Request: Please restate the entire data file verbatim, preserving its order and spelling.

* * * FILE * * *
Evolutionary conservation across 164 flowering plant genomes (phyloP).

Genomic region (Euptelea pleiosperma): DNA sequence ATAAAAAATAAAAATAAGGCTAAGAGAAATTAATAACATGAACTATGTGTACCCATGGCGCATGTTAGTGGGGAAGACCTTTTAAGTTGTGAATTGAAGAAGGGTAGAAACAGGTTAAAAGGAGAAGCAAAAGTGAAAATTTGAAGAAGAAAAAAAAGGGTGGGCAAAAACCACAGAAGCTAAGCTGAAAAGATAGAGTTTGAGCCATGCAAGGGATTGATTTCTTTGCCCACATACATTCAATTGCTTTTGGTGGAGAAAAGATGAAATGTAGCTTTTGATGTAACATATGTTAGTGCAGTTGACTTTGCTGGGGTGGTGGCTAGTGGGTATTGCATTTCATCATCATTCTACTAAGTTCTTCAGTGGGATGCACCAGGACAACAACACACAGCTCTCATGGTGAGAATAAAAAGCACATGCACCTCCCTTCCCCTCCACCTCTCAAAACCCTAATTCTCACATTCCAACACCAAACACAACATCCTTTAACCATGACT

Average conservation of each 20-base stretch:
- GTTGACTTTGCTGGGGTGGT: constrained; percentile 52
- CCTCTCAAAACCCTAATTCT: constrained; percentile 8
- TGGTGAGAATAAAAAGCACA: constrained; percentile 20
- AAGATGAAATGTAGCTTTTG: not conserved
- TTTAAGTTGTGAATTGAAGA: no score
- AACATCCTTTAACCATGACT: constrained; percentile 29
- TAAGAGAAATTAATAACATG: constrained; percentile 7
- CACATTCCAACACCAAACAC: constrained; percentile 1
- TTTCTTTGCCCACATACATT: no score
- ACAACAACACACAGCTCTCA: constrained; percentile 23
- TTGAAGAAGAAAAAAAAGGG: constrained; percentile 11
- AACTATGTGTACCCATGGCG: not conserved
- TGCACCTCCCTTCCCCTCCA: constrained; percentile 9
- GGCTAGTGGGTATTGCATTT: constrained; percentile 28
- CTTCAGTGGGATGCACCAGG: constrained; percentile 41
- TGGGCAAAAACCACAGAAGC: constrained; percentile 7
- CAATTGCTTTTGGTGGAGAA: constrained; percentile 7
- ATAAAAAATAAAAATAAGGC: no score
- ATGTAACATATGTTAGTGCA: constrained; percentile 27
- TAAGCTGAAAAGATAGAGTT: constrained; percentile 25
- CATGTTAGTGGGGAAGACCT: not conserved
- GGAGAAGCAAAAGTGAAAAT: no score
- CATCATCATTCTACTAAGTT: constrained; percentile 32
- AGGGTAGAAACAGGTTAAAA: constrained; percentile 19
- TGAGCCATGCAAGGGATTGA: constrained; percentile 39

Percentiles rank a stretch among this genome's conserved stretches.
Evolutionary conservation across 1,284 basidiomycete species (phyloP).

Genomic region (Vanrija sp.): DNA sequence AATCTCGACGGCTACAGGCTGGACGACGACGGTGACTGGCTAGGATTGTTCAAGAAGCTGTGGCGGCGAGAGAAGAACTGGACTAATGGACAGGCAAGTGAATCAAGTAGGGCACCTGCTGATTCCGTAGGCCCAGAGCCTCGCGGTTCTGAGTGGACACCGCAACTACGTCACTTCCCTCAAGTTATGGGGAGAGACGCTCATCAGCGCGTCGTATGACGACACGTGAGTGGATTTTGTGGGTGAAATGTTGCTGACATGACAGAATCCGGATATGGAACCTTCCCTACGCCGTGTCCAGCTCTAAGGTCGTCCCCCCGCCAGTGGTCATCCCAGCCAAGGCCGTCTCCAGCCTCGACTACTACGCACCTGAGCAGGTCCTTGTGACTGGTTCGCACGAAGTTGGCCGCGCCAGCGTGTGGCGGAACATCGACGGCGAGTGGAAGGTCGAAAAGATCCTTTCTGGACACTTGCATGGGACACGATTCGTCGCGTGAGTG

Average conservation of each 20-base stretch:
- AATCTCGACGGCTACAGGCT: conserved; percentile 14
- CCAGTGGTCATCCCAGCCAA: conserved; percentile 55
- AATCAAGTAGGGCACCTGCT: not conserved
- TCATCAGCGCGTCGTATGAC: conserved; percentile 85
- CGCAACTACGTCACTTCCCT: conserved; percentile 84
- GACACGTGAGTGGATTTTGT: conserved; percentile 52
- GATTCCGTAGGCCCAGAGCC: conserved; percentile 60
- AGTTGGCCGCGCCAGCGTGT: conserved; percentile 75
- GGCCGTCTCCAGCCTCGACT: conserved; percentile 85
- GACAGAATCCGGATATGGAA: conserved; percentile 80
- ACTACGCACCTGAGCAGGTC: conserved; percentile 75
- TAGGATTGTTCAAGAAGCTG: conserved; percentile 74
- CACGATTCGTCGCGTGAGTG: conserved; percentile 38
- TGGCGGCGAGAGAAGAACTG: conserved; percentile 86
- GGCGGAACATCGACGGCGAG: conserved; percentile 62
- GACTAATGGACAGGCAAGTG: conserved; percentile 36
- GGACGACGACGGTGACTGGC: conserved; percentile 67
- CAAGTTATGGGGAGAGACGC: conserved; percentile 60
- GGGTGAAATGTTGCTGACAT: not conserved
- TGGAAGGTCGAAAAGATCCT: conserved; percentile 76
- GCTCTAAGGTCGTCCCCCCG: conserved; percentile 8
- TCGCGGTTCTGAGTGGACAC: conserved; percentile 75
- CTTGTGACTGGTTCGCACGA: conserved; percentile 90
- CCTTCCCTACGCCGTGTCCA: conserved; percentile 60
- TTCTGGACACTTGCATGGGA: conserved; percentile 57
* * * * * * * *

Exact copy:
Evolutionary conservation across 164 flowering plant genomes (phyloP).

Genomic region (Euptelea pleiosperma): DNA sequence ATAAAAAATAAAAATAAGGCTAAGAGAAATTAATAACATGAACTATGTGTACCCATGGCGCATGTTAGTGGGGAAGACCTTTTAAGTTGTGAATTGAAGAAGGGTAGAAACAGGTTAAAAGGAGAAGCAAAAGTGAAAATTTGAAGAAGAAAAAAAAGGGTGGGCAAAAACCACAGAAGCTAAGCTGAAAAGATAGAGTTTGAGCCATGCAAGGGATTGATTTCTTTGCCCACATACATTCAATTGCTTTTGGTGGAGAAAAGATGAAATGTAGCTTTTGATGTAACATATGTTAGTGCAGTTGACTTTGCTGGGGTGGTGGCTAGTGGGTATTGCATTTCATCATCATTCTACTAAGTTCTTCAGTGGGATGCACCAGGACAACAACACACAGCTCTCATGGTGAGAATAAAAAGCACATGCACCTCCCTTCCCCTCCACCTCTCAAAACCCTAATTCTCACATTCCAACACCAAACACAACATCCTTTAACCATGACT

Average conservation of each 20-base stretch:
- GTTGACTTTGCTGGGGTGGT: constrained; percentile 52
- CCTCTCAAAACCCTAATTCT: constrained; percentile 8
- TGGTGAGAATAAAAAGCACA: constrained; percentile 20
- AAGATGAAATGTAGCTTTTG: not conserved
- TTTAAGTTGTGAATTGAAGA: no score
- AACATCCTTTAACCATGACT: constrained; percentile 29
- TAAGAGAAATTAATAACATG: constrained; percentile 7
- CACATTCCAACACCAAACAC: constrained; percentile 1
- TTTCTTTGCCCACATACATT: no score
- ACAACAACACACAGCTCTCA: constrained; percentile 23
- TTGAAGAAGAAAAAAAAGGG: constrained; percentile 11
- AACTATGTGTACCCATGGCG: not conserved
- TGCACCTCCCTTCCCCTCCA: constrained; percentile 9
- GGCTAGTGGGTATTGCATTT: constrained; percentile 28
- CTTCAGTGGGATGCACCAGG: constrained; percentile 41
- TGGGCAAAAACCACAGAAGC: constrained; percentile 7
- CAATTGCTTTTGGTGGAGAA: constrained; percentile 7
- ATAAAAAATAAAAATAAGGC: no score
- ATGTAACATATGTTAGTGCA: constrained; percentile 27
- TAAGCTGAAAAGATAGAGTT: constrained; percentile 25
- CATGTTAGTGGGGAAGACCT: not conserved
- GGAGAAGCAAAAGTGAAAAT: no score
- CATCATCATTCTACTAAGTT: constrained; percentile 32
- AGGGTAGAAACAGGTTAAAA: constrained; percentile 19
- TGAGCCATGCAAGGGATTGA: constrained; percentile 39

Percentiles rank a stretch among this genome's conserved stretches.
Evolutionary conservation across 1,284 basidiomycete species (phyloP).

Genomic region (Vanrija sp.): DNA sequence AATCTCGACGGCTACAGGCTGGACGACGACGGTGACTGGCTAGGATTGTTCAAGAAGCTGTGGCGGCGAGAGAAGAACTGGACTAATGGACAGGCAAGTGAATCAAGTAGGGCACCTGCTGATTCCGTAGGCCCAGAGCCTCGCGGTTCTGAGTGGACACCGCAACTACGTCACTTCCCTCAAGTTATGGGGAGAGACGCTCATCAGCGCGTCGTATGACGACACGTGAGTGGATTTTGTGGGTGAAATGTTGCTGACATGACAGAATCCGGATATGGAACCTTCCCTACGCCGTGTCCAGCTCTAAGGTCGTCCCCCCGCCAGTGGTCATCCCAGCCAAGGCCGTCTCCAGCCTCGACTACTACGCACCTGAGCAGGTCCTTGTGACTGGTTCGCACGAAGTTGGCCGCGCCAGCGTGTGGCGGAACATCGACGGCGAGTGGAAGGTCGAAAAGATCCTTTCTGGACACTTGCATGGGACACGATTCGTCGCGTGAGTG

Average conservation of each 20-base stretch:
- AATCTCGACGGCTACAGGCT: conserved; percentile 14
- CCAGTGGTCATCCCAGCCAA: conserved; percentile 55
- AATCAAGTAGGGCACCTGCT: not conserved
- TCATCAGCGCGTCGTATGAC: conserved; percentile 85
- CGCAACTACGTCACTTCCCT: conserved; percentile 84
- GACACGTGAGTGGATTTTGT: conserved; percentile 52
- GATTCCGTAGGCCCAGAGCC: conserved; percentile 60
- AGTTGGCCGCGCCAGCGTGT: conserved; percentile 75
- GGCCGTCTCCAGCCTCGACT: conserved; percentile 85
- GACAGAATCCGGATATGGAA: conserved; percentile 80
- ACTACGCACCTGAGCAGGTC: conserved; percentile 75
- TAGGATTGTTCAAGAAGCTG: conserved; percentile 74
- CACGATTCGTCGCGTGAGTG: conserved; percentile 38
- TGGCGGCGAGAGAAGAACTG: conserved; percentile 86
- GGCGGAACATCGACGGCGAG: conserved; percentile 62
- GACTAATGGACAGGCAAGTG: conserved; percentile 36
- GGACGACGACGGTGACTGGC: conserved; percentile 67
- CAAGTTATGGGGAGAGACGC: conserved; percentile 60
- GGGTGAAATGTTGCTGACAT: not conserved
- TGGAAGGTCGAAAAGATCCT: conserved; percentile 76
- GCTCTAAGGTCGTCCCCCCG: conserved; percentile 8
- TCGCGGTTCTGAGTGGACAC: conserved; percentile 75
- CTTGTGACTGGTTCGCACGA: conserved; percentile 90
- CCTTCCCTACGCCGTGTCCA: conserved; percentile 60
- TTCTGGACACTTGCATGGGA: conserved; percentile 57